More major roads don't have all these features, of course, as they are designed for fast and efficient driving. However, every time a major road passes into an urban area there will be a speed limit reduction and a chicane. These are not the problem they are in the British context, where cyclists would find motorists racing them into the gap and / or tailgating them through the gap, because cyclists are provided with a segregated cycle path on such roads (this can be seen to the left of the carriageway in the photo). Chicanes are widely used in Germany for the same purpose.
Cycle paths are designed to be free of anything that would interfere with the progress of a cyclist. There are no awkward barriers to negotiate, and even bollards are being removed because they have proved to be a danger to older cyclists. Cycle paths pass behind bus stops, and passengers wait on an island. This minimises conflict between pedestrians and cyclists, and completely eliminates conflict with buses. Buses never share the road with cycles, because the two modes of transport are totally incompatible and mixing the two causes problems for both.
Cycle paths are invariably wide, being an absolute minimum of 1.7m (unidirectional), but preferably 2m wide. Bidirectional paths are double that. This is necessary to ensure cyclists can pass each other safely. Paths are designed to be as straight and direct as possible, because sinuous paths just sap energy and make cycling slow. This contrasts with the UK, where paths are designed to slow down cyclists, making cycling slow, laborious, and unattractive.
More recent paths have bevelled kerb stones. These increase the effective width of the path, because there is no risk of a pedal hitting the kerb. Additionally any wheel that makes contact with the kerb will ride over it safely, rather than forcibly dismounting the rider. This is an example of objective safety, meaning it has a direct effect on injury rates.
Surfaces vary widely. Block paving is quite common in the Netherlands, but does not make for a good ride. Bitmac is much smoother, but it is not in fact the best surface, as the Dutch have developed a special low rolling-resistance concrete. This is laid in continuous sections (as much as can be laid in a day), and then an angle grinder is used to create expansion gaps that a wheel will pass over smoothly. The difference between this surface and bitmac is very noticeable as a change in the effort required to propel the bike. The light colour is also beneficial, as it makes it easier to see the path at night if it is unlit.
In urban areas cycle paths are lit. This may be standard street lighting, or it may have various clever features to reduce energy consumption and light pollution, such as automated or manually operated switching to increase the light level when cyclists are present. Where lighting might affect wildlife, special narrow-band lighting is used. To humans this appears to have a noticeable green tint, because human vision is most sensitive to green light. Thus giving the light a green tint allows a reduction in the brightness of the lighting, which reduces it's effect on nocturnal wildlife. Lighting increases subjective safety and social safety. Subjective safety is how safe something feels, and has an impact on whether people are willing to cycle or not. The poor subjective safety of British roads is the reason why hardly anyone cycles in the UK. Social safety refers to the likelihood of being attacked. Good street lighting reduces the number of places where an attacker can hide. All three forms of safety are important when designing infrastructure that fosters mass cycling.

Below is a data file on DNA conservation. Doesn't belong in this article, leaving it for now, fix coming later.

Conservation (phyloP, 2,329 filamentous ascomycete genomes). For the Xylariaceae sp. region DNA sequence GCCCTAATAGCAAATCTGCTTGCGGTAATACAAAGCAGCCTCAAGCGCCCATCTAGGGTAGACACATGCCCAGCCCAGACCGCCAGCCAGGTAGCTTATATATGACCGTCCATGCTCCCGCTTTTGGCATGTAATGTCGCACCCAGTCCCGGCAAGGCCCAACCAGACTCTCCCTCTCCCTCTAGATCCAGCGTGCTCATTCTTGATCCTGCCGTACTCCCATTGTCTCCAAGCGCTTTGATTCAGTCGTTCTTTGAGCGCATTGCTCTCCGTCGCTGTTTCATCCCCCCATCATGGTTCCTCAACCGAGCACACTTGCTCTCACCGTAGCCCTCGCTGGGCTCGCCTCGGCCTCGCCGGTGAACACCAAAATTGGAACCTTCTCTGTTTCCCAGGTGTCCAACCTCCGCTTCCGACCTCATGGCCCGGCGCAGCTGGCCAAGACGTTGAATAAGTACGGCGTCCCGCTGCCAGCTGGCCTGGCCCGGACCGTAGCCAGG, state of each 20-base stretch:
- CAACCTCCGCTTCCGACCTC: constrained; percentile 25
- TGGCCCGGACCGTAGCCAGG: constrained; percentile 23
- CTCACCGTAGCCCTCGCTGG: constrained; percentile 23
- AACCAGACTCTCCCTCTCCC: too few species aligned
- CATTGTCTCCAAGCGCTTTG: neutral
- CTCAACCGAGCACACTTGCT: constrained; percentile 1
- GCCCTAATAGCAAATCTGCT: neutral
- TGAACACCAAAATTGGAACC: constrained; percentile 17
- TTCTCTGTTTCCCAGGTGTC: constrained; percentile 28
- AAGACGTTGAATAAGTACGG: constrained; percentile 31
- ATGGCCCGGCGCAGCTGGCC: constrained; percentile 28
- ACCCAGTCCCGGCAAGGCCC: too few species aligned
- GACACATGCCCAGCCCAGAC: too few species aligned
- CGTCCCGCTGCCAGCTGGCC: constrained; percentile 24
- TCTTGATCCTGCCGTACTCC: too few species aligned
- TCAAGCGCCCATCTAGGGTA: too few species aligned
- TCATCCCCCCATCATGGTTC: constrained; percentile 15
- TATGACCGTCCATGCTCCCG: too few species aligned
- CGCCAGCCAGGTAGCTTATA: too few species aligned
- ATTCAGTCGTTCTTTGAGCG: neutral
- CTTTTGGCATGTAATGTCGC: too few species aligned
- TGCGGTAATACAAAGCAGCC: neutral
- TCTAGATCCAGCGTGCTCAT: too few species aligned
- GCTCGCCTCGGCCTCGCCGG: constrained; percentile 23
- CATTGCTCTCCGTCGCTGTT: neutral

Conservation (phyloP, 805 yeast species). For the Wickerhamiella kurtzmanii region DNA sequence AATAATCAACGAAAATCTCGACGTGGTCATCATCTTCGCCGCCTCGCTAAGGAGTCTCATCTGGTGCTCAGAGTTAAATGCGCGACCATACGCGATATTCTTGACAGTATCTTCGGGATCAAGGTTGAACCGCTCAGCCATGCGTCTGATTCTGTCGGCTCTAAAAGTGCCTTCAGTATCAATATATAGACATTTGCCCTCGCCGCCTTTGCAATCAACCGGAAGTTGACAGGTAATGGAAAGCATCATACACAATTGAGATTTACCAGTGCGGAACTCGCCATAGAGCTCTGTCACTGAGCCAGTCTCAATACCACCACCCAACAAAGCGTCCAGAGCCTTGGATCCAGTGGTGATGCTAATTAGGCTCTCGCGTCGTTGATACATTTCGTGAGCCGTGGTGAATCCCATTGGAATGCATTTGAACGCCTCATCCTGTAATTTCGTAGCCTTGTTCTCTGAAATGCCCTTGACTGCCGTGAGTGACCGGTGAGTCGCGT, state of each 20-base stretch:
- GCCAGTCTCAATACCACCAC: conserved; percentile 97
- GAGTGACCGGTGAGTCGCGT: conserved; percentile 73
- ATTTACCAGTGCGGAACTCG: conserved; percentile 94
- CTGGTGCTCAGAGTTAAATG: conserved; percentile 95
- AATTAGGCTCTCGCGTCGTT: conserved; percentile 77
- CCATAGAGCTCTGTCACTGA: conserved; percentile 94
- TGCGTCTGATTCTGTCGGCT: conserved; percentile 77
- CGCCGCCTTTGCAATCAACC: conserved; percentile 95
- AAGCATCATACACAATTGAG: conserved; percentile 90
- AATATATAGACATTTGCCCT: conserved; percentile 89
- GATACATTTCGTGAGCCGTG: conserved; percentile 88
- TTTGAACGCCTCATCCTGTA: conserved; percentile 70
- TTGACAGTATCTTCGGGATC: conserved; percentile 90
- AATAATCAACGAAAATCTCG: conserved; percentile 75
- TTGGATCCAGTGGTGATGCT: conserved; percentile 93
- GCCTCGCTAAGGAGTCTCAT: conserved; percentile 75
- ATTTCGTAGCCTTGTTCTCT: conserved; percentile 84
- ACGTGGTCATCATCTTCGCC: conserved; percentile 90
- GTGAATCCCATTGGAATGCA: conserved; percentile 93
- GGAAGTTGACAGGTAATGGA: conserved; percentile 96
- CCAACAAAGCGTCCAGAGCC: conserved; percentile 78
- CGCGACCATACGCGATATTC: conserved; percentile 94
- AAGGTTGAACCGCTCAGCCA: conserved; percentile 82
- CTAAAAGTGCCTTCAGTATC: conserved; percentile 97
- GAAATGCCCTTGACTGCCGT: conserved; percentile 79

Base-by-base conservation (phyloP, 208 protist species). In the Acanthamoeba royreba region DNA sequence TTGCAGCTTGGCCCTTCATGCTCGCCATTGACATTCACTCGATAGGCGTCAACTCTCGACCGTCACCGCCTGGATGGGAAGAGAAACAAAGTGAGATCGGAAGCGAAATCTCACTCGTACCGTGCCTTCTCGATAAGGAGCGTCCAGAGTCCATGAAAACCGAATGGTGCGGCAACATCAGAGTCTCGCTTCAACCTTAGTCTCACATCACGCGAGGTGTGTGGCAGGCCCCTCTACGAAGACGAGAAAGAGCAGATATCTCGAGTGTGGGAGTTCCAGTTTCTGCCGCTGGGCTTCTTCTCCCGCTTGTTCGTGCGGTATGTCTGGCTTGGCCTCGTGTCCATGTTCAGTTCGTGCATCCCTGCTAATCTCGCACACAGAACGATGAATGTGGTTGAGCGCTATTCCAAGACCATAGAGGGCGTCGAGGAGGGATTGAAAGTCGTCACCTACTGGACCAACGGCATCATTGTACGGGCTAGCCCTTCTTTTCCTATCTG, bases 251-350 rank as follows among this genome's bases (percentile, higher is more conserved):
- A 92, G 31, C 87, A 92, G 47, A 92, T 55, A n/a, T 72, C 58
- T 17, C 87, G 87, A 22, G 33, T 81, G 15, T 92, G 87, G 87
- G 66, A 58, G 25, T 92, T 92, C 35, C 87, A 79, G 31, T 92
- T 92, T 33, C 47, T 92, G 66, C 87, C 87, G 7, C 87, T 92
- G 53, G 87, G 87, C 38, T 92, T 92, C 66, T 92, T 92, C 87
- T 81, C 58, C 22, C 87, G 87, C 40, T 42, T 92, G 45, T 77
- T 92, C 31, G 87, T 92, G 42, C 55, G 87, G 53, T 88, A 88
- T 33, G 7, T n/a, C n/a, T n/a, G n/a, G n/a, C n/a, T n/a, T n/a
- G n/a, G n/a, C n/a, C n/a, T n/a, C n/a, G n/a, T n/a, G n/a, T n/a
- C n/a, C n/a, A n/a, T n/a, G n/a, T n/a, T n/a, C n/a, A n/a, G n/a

Cycle paths typically have priority over side roads, if possible crossing a few metres behind the mouth of the junction to ensure good sight-lines and to provide space in which a car can stop for the crossing. The path may be on a raised platform to encourage vehicles on the carriageway to slow down in time, but if it isn't it will be at the same grade as the carriageway to ensure a smooth ride (there is not even a dropped kerb). Radii are made tight to encourage low speeds, and this also reduces the need to check behind when crossing a side road.
Where a cycle path crosses the carriageway away from a road junction one of two types of crossing will be provided. Where a signalised crossing is not required a refuge will often be provided that is large enough for cyclists to wait in the middle, making it easier to cross the road. This might look like the pinch-point crossings hated by British cyclists, but cyclists never have to cycle through them on the carriageway so there is no possibility of drivers racing them into the gap.
If a signalised crossing is considered necessary, it will either idle in favour of cyclists, or it will switch the carriageway traffic phase to amber the instant it is triggered by a cyclist. Typically the trigger will be an induction loop, but manual operation is possible too. There will be one crossing for the entire width of the carriageway; cyclists do not have to slowly work their way across multi-stage crossings. Also unlike the UK, cyclists do not share the crossing with pedestrians, as that just causes conflict. The arrangements of the lights themselves is also more sensible. A standard size traffic light is provided before the crossing for approaching light traffic, and a repeater is provided for people waiting at the crossing. Note that this is positioned nearby, not on the opposite side of the road, or just a few centimetres from a cyclist's hip where it cannot be seen (the two standard arrangements in the UK).
With the exception of turbo roundabouts (two lane high speed, high capacity roundabouts for motorised traffic), multi-lane roundabouts simply do not exist in the Netherlands (and are very rare in Germany), as they are considered too dangerous. All roundabouts are single lane, but whilst this would make them relatively easy to negotiate on a vehicle such as a bike, for the most part light vehicles do not share the carriageway with heavy vehicles. The best design of roundabout is shown here in plan view and from street level.